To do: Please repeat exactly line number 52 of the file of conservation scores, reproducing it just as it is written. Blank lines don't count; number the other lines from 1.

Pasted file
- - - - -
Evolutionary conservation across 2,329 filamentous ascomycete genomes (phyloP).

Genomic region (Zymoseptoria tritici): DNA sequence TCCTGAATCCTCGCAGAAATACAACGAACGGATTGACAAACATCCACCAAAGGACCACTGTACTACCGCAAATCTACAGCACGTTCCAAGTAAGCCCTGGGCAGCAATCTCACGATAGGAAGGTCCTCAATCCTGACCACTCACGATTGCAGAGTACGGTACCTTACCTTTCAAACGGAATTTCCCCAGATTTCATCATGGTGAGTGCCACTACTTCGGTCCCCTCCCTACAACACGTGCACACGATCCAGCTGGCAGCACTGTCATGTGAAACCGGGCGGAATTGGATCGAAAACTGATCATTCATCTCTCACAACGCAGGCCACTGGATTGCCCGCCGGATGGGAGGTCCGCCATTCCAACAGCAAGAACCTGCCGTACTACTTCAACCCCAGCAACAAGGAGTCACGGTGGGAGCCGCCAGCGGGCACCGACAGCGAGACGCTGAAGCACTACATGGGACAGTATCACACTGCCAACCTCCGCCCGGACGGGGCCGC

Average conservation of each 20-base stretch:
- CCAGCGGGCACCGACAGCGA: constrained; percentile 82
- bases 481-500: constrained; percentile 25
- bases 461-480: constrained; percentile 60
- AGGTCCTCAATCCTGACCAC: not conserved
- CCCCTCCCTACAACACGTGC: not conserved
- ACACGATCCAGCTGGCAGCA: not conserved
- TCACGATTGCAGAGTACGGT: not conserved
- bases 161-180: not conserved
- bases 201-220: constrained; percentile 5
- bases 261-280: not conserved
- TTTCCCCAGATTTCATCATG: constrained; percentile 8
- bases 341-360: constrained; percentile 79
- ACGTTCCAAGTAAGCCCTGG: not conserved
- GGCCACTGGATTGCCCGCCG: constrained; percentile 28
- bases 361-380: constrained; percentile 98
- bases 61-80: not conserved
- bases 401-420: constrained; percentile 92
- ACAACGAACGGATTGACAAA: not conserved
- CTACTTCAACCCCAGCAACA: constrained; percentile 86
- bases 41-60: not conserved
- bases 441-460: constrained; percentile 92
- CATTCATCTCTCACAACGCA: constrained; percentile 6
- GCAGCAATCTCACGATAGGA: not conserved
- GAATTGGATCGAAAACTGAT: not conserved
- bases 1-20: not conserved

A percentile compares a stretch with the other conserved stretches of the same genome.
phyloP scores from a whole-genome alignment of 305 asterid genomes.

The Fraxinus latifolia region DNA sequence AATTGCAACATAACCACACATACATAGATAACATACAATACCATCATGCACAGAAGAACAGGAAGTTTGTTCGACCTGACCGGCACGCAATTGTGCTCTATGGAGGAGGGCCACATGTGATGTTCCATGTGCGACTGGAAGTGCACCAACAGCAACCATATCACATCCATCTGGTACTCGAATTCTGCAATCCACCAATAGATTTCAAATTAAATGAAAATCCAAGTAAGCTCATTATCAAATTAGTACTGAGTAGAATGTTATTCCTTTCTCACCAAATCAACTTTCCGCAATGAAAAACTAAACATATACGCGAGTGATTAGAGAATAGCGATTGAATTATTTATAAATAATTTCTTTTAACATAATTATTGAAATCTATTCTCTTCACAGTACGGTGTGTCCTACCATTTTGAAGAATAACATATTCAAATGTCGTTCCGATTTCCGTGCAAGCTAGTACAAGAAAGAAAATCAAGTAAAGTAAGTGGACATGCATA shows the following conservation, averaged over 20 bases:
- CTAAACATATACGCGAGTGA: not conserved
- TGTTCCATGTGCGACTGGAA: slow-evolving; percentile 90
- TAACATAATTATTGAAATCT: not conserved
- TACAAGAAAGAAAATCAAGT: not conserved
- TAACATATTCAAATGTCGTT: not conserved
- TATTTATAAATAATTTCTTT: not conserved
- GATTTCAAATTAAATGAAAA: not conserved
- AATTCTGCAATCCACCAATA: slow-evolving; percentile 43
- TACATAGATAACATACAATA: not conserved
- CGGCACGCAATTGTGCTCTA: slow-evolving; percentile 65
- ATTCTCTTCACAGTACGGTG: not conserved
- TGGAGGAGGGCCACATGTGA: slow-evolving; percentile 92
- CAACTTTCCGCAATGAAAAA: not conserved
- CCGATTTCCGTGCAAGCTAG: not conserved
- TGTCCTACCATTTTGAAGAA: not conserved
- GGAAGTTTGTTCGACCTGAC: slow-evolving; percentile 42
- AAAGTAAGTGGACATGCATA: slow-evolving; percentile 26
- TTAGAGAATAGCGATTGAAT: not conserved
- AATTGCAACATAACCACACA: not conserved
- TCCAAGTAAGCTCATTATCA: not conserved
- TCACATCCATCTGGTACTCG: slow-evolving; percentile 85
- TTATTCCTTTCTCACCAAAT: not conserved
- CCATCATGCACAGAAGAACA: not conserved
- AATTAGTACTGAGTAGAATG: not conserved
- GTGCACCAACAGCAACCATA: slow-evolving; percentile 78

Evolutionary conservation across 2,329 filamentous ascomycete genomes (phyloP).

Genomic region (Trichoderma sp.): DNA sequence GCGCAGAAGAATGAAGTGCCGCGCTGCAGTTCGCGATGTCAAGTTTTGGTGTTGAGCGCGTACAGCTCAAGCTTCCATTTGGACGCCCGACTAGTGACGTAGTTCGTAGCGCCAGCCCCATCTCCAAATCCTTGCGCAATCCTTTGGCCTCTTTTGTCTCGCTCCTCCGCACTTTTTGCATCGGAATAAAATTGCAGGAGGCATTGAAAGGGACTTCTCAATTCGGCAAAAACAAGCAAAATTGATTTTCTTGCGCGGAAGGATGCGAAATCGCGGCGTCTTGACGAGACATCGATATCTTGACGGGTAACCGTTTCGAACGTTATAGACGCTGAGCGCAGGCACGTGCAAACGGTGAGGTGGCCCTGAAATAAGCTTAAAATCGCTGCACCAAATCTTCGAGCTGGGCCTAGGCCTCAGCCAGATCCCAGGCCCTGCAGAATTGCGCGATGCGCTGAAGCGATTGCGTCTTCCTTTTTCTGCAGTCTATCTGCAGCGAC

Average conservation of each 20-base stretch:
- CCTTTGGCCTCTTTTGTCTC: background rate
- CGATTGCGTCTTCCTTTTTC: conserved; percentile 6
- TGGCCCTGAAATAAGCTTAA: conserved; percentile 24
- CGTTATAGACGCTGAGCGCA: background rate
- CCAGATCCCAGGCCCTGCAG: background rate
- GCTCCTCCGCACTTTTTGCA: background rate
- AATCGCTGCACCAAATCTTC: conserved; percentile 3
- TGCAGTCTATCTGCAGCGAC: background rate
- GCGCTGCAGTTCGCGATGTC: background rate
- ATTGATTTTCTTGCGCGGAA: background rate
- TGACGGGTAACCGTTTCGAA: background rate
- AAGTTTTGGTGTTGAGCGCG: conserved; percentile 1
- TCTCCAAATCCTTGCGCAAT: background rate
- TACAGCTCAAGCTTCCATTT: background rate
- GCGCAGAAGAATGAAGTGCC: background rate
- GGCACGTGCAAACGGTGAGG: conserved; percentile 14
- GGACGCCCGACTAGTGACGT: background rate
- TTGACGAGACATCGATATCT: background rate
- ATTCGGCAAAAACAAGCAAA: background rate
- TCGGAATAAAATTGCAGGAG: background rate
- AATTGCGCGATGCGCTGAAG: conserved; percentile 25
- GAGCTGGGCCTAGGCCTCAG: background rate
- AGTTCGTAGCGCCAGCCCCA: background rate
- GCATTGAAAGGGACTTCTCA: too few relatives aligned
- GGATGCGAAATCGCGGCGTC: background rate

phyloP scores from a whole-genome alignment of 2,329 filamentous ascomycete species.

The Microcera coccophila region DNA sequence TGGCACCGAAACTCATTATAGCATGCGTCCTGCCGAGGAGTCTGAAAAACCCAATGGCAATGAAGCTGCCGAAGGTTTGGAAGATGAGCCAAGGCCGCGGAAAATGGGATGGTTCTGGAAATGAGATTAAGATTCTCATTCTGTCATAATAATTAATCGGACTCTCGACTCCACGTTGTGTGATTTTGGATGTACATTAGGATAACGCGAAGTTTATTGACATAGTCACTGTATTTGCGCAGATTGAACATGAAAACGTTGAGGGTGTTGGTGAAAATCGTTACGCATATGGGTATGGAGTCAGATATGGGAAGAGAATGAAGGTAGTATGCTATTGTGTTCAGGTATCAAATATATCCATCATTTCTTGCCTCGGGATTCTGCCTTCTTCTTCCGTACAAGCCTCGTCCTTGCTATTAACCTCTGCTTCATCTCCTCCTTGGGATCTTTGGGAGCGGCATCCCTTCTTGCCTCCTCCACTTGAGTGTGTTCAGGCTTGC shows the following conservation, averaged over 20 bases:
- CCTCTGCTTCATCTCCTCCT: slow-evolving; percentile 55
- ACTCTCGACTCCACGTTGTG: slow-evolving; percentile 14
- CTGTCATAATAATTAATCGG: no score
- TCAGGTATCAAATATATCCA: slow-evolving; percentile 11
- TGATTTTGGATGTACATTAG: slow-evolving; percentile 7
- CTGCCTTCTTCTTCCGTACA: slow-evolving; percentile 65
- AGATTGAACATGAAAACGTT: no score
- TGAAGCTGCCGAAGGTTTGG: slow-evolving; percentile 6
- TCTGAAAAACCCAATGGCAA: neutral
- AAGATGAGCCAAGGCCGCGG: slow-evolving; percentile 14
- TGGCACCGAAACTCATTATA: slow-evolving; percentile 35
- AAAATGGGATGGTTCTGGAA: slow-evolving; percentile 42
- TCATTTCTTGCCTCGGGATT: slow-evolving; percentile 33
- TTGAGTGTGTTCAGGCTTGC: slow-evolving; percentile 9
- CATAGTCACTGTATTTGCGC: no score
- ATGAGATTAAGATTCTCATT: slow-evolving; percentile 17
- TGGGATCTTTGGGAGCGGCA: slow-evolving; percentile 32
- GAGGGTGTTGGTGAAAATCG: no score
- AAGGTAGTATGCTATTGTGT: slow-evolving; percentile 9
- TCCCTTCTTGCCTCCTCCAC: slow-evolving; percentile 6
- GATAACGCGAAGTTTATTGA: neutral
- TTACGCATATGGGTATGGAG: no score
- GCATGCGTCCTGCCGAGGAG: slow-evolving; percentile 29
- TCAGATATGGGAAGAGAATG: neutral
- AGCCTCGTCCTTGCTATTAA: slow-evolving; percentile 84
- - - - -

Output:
- TCACATCCATCTGGTACTCG: slow-evolving; percentile 85